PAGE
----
Eligible Investments

The Scheme only covers eligible investments. Eligible investments are defined as follows:

The following investments therefore are amongst those not covered by the scheme:

Eligible Investors

The scheme is only available for certain types of investor. Such investors are often referred to as "private", "ordinary" or “retail” investors.

Investments by professional and institutional investors, as per the definition provided in MiFID, are not covered by the scheme. Professional investors are those who may be deemed to possess the experience, knowledge and expertise to make their own investment decisions and properly assess the risks they incur.

Under the Markets in Financial Instruments Directive (MiFID), there is a third category of client - 'eligible counterparties'. For the purposes of GICS these are deemed to be equivalent to professional clients and are therefore outside the scope of the scheme.

For the purposes of calculating the number of eligible clients under the scheme, if the investor can be deemed professional in respect of any service or instrument at any point in time, then they would be deemed as professional investors for the purposes of GICS and therefore not afforded any of the protections. Firms will therefore be obliged to inform clients of this.

Categories of investors who are deemed to be professionals

  1. Firms which are required to be authorised or regulated to operate in the financial markets. The list below should be understood as including all authorised entities carrying out the characteristic activities of the entities mentioned: entities authorised by a Member State under a Directive, entities authorised or regulated by a Member State without reference to a Directive, and entities authorised or regulated by a non-Member State− These are:
    • Credit institutions
    • Investment firms
    • Other authorised or regulated financial institutions
    • Insurance companies
    • Collective investment schemes and management companies of such schemes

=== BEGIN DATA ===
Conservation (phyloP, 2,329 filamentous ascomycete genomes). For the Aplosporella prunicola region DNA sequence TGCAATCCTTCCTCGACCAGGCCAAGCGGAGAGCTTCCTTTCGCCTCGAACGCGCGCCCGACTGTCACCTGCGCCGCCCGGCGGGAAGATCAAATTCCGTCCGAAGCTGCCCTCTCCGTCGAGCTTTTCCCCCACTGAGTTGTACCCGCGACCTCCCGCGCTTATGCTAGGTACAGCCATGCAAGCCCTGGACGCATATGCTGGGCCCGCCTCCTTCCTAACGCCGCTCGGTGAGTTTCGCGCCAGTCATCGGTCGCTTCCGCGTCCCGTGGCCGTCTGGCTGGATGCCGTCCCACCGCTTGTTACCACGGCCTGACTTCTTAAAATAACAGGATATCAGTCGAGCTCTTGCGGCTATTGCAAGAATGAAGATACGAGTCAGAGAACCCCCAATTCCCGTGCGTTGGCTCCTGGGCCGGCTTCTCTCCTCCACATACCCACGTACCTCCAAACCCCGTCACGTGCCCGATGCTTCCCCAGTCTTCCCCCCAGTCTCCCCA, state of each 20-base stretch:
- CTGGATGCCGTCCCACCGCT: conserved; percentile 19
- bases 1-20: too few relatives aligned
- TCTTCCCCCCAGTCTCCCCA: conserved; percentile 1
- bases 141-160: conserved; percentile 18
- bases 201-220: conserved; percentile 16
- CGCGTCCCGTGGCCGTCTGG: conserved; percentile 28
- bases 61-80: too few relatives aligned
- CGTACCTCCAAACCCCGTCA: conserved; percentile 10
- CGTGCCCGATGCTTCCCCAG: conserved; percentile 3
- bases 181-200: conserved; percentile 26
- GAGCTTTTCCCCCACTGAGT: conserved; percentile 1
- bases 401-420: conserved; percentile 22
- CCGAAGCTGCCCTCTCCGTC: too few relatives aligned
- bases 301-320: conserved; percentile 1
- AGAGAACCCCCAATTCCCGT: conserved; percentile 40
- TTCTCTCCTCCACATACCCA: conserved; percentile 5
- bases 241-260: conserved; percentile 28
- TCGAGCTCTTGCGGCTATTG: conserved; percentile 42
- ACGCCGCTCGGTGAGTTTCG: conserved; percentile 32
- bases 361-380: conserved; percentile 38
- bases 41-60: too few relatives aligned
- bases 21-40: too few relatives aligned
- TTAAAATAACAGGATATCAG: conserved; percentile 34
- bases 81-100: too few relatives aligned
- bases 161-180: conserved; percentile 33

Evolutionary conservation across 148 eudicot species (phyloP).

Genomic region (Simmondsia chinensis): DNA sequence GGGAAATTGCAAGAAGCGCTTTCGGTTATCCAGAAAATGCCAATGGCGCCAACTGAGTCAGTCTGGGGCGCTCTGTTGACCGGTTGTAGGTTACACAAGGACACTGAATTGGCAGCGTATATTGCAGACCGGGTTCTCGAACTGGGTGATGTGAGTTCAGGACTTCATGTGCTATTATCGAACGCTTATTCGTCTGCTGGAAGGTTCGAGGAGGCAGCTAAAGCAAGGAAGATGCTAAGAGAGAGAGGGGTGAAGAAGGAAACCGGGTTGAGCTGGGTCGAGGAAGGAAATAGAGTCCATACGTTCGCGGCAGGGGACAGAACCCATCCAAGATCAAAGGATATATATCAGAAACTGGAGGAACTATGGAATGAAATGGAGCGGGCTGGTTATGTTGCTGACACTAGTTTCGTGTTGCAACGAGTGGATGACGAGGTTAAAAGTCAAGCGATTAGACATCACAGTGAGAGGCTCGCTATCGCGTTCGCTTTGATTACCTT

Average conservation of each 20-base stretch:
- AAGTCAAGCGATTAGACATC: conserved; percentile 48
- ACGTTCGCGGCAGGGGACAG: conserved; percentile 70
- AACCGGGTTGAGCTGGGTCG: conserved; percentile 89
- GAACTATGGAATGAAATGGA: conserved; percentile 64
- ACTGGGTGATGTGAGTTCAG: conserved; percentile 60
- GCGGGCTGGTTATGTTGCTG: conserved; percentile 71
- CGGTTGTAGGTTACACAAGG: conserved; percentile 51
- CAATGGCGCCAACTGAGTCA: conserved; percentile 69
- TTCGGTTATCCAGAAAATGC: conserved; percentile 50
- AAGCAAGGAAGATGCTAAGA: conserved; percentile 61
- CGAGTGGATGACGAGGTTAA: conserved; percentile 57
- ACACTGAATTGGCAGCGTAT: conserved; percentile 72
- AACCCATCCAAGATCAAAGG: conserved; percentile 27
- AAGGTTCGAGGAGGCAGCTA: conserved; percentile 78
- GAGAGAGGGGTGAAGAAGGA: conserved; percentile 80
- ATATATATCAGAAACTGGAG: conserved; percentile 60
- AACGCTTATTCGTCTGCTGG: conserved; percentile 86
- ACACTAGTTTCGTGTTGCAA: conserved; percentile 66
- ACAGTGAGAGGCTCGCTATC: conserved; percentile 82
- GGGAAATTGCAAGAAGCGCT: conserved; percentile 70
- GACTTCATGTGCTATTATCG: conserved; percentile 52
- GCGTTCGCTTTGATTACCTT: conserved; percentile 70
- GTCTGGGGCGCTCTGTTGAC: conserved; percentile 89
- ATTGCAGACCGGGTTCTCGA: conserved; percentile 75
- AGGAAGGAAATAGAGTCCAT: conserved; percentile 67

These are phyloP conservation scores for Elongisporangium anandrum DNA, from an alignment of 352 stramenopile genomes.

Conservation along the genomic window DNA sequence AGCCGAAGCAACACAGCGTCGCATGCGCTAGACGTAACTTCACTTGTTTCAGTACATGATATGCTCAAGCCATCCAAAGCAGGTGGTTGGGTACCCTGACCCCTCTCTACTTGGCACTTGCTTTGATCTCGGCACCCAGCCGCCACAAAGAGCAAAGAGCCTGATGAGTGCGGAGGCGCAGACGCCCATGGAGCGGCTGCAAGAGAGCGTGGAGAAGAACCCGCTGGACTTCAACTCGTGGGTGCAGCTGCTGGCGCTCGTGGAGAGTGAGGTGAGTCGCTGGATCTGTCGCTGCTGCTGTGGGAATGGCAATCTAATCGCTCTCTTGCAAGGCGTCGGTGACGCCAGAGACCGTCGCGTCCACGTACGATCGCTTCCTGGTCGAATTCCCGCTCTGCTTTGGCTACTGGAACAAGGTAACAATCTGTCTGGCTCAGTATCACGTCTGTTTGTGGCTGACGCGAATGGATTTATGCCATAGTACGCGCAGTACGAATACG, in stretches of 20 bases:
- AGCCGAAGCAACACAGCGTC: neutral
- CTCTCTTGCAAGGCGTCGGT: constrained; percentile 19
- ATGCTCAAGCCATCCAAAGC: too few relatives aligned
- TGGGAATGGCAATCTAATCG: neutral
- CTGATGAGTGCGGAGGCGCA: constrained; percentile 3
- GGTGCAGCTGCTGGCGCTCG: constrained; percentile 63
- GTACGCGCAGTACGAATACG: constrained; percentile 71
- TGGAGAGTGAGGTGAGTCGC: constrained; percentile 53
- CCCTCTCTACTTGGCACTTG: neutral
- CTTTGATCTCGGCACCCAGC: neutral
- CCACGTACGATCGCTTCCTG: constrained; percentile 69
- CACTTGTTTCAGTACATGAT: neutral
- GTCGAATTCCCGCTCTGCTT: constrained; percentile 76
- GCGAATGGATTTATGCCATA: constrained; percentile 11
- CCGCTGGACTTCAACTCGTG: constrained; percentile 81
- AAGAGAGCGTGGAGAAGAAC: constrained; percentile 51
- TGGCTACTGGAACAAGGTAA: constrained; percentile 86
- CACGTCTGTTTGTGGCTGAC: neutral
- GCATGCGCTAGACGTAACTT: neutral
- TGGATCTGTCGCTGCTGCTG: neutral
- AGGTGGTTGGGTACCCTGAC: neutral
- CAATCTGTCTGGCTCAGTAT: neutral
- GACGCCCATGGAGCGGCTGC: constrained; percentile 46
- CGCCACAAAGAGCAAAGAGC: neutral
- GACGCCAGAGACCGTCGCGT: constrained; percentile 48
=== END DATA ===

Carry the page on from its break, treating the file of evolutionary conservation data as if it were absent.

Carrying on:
• Pension funds and management companies of such funds
    • Commodity and commodity derivative dealers
    • Locals - A firm dealing for its own account on markets in financial futures or options or other derivatives and on cash markets for the sole purpose of hedging positions on derivatives markets, or dealing for the accounts of other members of those markets and being guaranteed by clearing members of the same markets, where responsibility for ensuring the performance of contracts entered into by such a firm is assumed by clearing members of the same markets.
    • Other institutional investors
  2. Large undertakings meeting 2 of the following size requirements on a company basis: balance sheet total: EUR 20.000.000, net turnover: EUR 40.000.000, own funds: EUR 2.000.000.
  3. National and regional governments, public bodies that manage public debt, the Gibraltar Savings Bank, Central Banks, international and supranational institutions such as the World Bank, the IMF, the ECB, the EIB and other similar international organisations.
  4. Other institutional investors whose main activity is to invest in financial instruments, including entities dedicated to the securitisation of assets or other financing transactions.
  5. Investors with similar status in other firms within the same group and close relatives and third parties acting on behalf of these investors
  6. Other firms in the same group.
  7. Investors who have any responsibility for or have taken advantage of certain facts, such as information not generally available to the public, relating to an investment firm which gave rise to the firm's financial difficulties or contributed to the deterioration of its financial situation.
  8. Persons responsible for carrying out the statutory audits of investment firms' accounting documents.

Where the client of an investment firm is an undertaking referred to above, the investment firm must inform it prior to any provision of services that, on the basis of the information available to the firm, the client is deemed to be a professional client, and will be treated as such unless the firm and the client agree otherwise.

Clients assessed as professional

Where the investment firm makes a determination based on an adequate assessment of the expertise, experience and knowledge of the client, which gives reasonable assurance, in light of the nature of the transactions or services envisaged, that the client is capable of making his own investment decisions and understanding the risks involved, then the firm can consider such investor as a professional client.